NGY 2018/ 19 Irresolution Five – Return to Planet Back Yarden – those 54mm space figures won’t paint themselves, you know!
Not forgetting all those American Civil War / Colonial / War of Independence figures who need finishing off and basing to fight skirmishes in the garden and tabletop against those Broken Britain’s Zulus and American Indians. All inspired by Wells’ Little Wars and Featherstone’s Close Wars rules. All of these duel purpose figures with a Bronte inspired ImagiNations twist of Angria Gondal and Glasstown, if real world, button-counting / ethical history proves too awkward. The Brontes! Arise Angria!
Chuck in some likely shiny distractions such as conversions for SecretProjectSF – StrangeFruitWars, some commando raid inspired skirmishes, lots more blogging and a bit of hot metal pouring (homecasting), who knows how the year will go?
I look forward again to reading everyone else’s foolishly optimistic Irresolutions and all your New Year of Gaming and Painting adventures.
It’s all for the love of Toy Soldiers!
Happy New Year!
Don’t forget – further distraction from your own resolute tasks exists at my other occasional toy soldier and gaming related blogs
The Christmas Parade this year is mostly the old Lone Star / Harvey series (the stocky ones with the squareish bases) in various states of original and repaint or their TIMPO recasts in fresh glossy acrylic.
No Scots or Irish pipers this year (save that for Hogmanay!) and this is as many as could fit on our mantelpiece with tinsels and lights mixed in. Plenty of bandsman left in the box for another Christmas parade.
Mixed in you might spot the odd Crescent / Kellogg’s Guards bandsman, a couple of aluminium Wendal Salvation Army bandsmen in peaked caps and even one hollow cast Guards Band figure.
Our parade centrepiece is this three jolly guardsmen Christmas card illustrated by Clare Wilson for the Museums And Galleries collection. Some of my blog readers that I have been in postal contact with about toy soldiers might even have received one of these cards in the post!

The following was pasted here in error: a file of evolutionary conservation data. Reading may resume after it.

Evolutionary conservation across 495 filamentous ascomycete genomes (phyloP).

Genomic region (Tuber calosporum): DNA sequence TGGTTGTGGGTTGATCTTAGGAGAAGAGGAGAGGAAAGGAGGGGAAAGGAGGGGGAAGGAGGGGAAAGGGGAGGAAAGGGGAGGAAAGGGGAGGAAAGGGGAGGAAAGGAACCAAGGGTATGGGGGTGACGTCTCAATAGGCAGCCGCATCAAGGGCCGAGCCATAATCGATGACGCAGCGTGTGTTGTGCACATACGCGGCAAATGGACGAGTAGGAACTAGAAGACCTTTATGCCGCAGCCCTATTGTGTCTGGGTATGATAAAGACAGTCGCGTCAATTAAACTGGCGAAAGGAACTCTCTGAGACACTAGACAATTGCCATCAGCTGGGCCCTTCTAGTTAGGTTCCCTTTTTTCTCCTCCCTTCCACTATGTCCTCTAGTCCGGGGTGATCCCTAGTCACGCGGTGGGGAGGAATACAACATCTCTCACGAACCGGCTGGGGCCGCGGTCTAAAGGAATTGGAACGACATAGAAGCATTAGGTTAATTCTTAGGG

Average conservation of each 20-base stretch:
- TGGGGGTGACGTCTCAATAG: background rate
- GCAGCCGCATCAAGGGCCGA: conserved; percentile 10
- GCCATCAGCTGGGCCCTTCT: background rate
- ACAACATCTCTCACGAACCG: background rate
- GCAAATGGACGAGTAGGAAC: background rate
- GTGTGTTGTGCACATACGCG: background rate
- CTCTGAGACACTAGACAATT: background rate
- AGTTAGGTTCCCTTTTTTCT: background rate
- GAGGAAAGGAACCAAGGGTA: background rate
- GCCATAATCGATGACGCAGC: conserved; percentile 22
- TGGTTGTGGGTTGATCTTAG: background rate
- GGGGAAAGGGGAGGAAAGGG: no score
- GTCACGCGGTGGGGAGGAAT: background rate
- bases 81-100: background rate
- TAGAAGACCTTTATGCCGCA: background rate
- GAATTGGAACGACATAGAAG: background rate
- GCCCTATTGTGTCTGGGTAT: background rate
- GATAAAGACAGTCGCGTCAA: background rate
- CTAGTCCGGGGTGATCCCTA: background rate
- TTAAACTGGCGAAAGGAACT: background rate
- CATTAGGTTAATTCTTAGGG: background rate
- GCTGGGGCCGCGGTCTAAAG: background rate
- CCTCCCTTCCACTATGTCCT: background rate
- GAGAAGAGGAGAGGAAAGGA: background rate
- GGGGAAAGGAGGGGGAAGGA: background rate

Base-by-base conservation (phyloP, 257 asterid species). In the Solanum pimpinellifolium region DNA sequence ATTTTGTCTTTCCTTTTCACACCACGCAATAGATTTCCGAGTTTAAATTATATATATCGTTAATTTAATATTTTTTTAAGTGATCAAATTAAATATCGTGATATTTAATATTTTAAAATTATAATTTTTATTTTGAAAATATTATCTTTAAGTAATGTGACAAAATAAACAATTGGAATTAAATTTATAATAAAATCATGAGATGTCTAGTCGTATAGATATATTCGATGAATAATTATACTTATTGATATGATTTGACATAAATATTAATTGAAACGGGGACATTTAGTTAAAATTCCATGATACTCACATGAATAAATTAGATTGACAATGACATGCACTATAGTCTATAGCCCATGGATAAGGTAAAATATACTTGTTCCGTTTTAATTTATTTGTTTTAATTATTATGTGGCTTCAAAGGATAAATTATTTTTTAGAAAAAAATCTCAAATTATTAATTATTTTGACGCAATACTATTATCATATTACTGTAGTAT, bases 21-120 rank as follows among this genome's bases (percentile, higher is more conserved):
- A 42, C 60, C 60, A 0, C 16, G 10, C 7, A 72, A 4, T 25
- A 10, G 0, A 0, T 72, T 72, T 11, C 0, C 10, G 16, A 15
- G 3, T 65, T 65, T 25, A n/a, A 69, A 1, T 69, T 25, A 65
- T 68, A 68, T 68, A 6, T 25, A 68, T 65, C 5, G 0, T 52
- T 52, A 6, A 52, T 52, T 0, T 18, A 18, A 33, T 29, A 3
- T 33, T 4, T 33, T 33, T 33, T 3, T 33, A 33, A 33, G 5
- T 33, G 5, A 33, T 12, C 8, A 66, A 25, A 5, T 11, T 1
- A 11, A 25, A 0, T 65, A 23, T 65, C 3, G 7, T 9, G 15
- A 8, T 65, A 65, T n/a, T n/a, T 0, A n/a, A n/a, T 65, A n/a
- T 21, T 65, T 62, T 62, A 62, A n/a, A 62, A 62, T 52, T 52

I hope you had a happy Toy solder filled Christmas ready for a happy Gaming New Year.
I will post some of my new toy soldier or gaming arrivals over the almost Twelve days of Christmas or “Twixmas” as this next week or so are becoming known.
Blogposted by Mark Man of TIN on Boxing Day Twixmas 2018.
A trip a few months ago to a Tiger store brought a few gaming related purchases, including these plastic beach boats. Painted grey they should make useful converted landing barges for 40 to 54mm figures including my Pound Store plastics.
Once I have added some ledges of balsa for crew (mocked up here in cardboard), gunboat style sandbag cover for the bridge tower and LC Letraset number letter decals, this should work well enough.
Blogposted by Mark, Man of TIN for Advent Day 15, 15th December 2018
Gareth’s work reminds me of what might have happened if H. G. Wells’ Little Wars or FloorGames were happening in a modern house. It’s a WW2 Miniatures version of ToyStory with a dash of The Borrowers. I like visual jokes playing with scale. You also realise behind each quickly glanced at shot is hours and hours of model making.
Gareth’s work in 2016/17 can be found in various sites including
The Facebook header picture of Tommies dug in, camouflaged with the dry earth, really captures the imaginative nature of childhood playing with toy soldiers, down at ground or floor level, out in the garden …